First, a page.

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Proceedings Paper

Utility and translatability of mathematical modeling, cell culture and small and large animal models in magnetic nanoparticle hyperthermia cancer treatment research
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Paper Abstract

For more than 50 years, hyperthermia-based cancer researchers have utilized mathematical models, cell culture studies and animal models to better understand, develop and validate potential new treatments. It has been, and remains, unclear how and to what degree these research techniques depend on, complement and, ultimately, translate accurately to a successful clinical treatment. In the past, when mathematical models have not proven accurate in a clinical treatment situation, the initiating quantitative scientists (engineers, mathematicians and physicists) have tended to believe the biomedical parameters provided to them were inaccurately determined or reported. In a similar manner, experienced biomedical scientists often tend to question the value of mathematical models and cell culture results since those data typically lack the level of biologic and medical variability and complexity that are essential to accurately study and predict complex diseases and subsequent treatments. Such quantitative and biomedical interdependence, variability, diversity and promise have never been greater than they are within magnetic nanoparticle hyperthermia cancer treatment. The use of hyperthermia to treat cancer is well studied and has utilized numerous delivery techniques, including microwaves, radio frequency, focused ultrasound, induction heating, infrared radiation, warmed perfusion liquids (combined with chemotherapy), and, recently, metallic nanoparticles (NP) activated by near infrared radiation (NIR) and alternating magnetic field (AMF) based platforms. The goal of this paper is to use proven concepts and current research to address the potential pathobiology, modeling and quantification of the effects of treatment as pertaining to the similarities and differences in energy delivered by known external delivery techniques and iron oxide nanoparticles.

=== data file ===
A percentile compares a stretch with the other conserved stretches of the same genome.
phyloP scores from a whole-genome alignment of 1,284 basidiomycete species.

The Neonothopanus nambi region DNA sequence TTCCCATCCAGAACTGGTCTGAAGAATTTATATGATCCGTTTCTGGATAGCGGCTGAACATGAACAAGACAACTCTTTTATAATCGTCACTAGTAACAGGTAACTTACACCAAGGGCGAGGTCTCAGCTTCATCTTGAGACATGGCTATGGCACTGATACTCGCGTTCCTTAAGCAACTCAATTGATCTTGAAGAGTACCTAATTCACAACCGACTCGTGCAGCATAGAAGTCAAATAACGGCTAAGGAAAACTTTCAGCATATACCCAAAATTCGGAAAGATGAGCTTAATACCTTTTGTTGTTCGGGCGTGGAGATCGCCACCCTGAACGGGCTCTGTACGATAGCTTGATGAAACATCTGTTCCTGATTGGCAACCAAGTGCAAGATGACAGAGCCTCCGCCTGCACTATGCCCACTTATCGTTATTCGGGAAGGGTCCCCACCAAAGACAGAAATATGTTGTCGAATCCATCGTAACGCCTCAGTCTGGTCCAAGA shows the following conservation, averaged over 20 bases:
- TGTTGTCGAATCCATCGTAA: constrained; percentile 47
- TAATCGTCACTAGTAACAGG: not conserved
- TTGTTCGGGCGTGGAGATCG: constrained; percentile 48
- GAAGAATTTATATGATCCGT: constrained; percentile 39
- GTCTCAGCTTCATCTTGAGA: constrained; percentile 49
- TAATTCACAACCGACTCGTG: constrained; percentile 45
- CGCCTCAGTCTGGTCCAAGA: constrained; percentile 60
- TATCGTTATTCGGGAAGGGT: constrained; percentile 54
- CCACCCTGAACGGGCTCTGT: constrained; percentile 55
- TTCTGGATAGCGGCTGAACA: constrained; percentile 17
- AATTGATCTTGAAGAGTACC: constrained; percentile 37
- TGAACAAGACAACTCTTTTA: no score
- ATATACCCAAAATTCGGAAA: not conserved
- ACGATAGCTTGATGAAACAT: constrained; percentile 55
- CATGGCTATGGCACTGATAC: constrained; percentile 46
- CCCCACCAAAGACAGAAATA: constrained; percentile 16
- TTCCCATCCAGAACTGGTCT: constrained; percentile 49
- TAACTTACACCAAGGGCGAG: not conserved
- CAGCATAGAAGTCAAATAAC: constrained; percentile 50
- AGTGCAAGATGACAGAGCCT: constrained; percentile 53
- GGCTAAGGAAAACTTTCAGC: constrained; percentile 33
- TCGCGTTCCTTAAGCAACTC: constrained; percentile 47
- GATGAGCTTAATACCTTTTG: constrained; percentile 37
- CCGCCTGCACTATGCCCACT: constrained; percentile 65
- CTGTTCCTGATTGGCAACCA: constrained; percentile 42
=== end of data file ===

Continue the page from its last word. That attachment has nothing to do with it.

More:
Paper Details

Date Published: 13 March 2015
PDF: 5 pages
Proc. SPIE 9326, Energy-based Treatment of Tissue and Assessment VIII, 932604 (13 March 2015); doi: 10.1117/12.2084285
Show Author Affiliations
P. Jack Hoopes, Dartmouth College (United States)
Alicia A. Petryk, Dartmouth College (United States)
Adwiteeya Misra, Dartmouth College (United States)
Elliot J. Kastner, Dartmouth College (United States)
John A. Pearce, The Univ. of Texas (United States)
Thomas P. Ryan, Smith and Nephew (United States)


Published in SPIE Proceedings Vol. 9326:
Energy-based Treatment of Tissue and Assessment VIII
Thomas P. Ryan, Editor(s)

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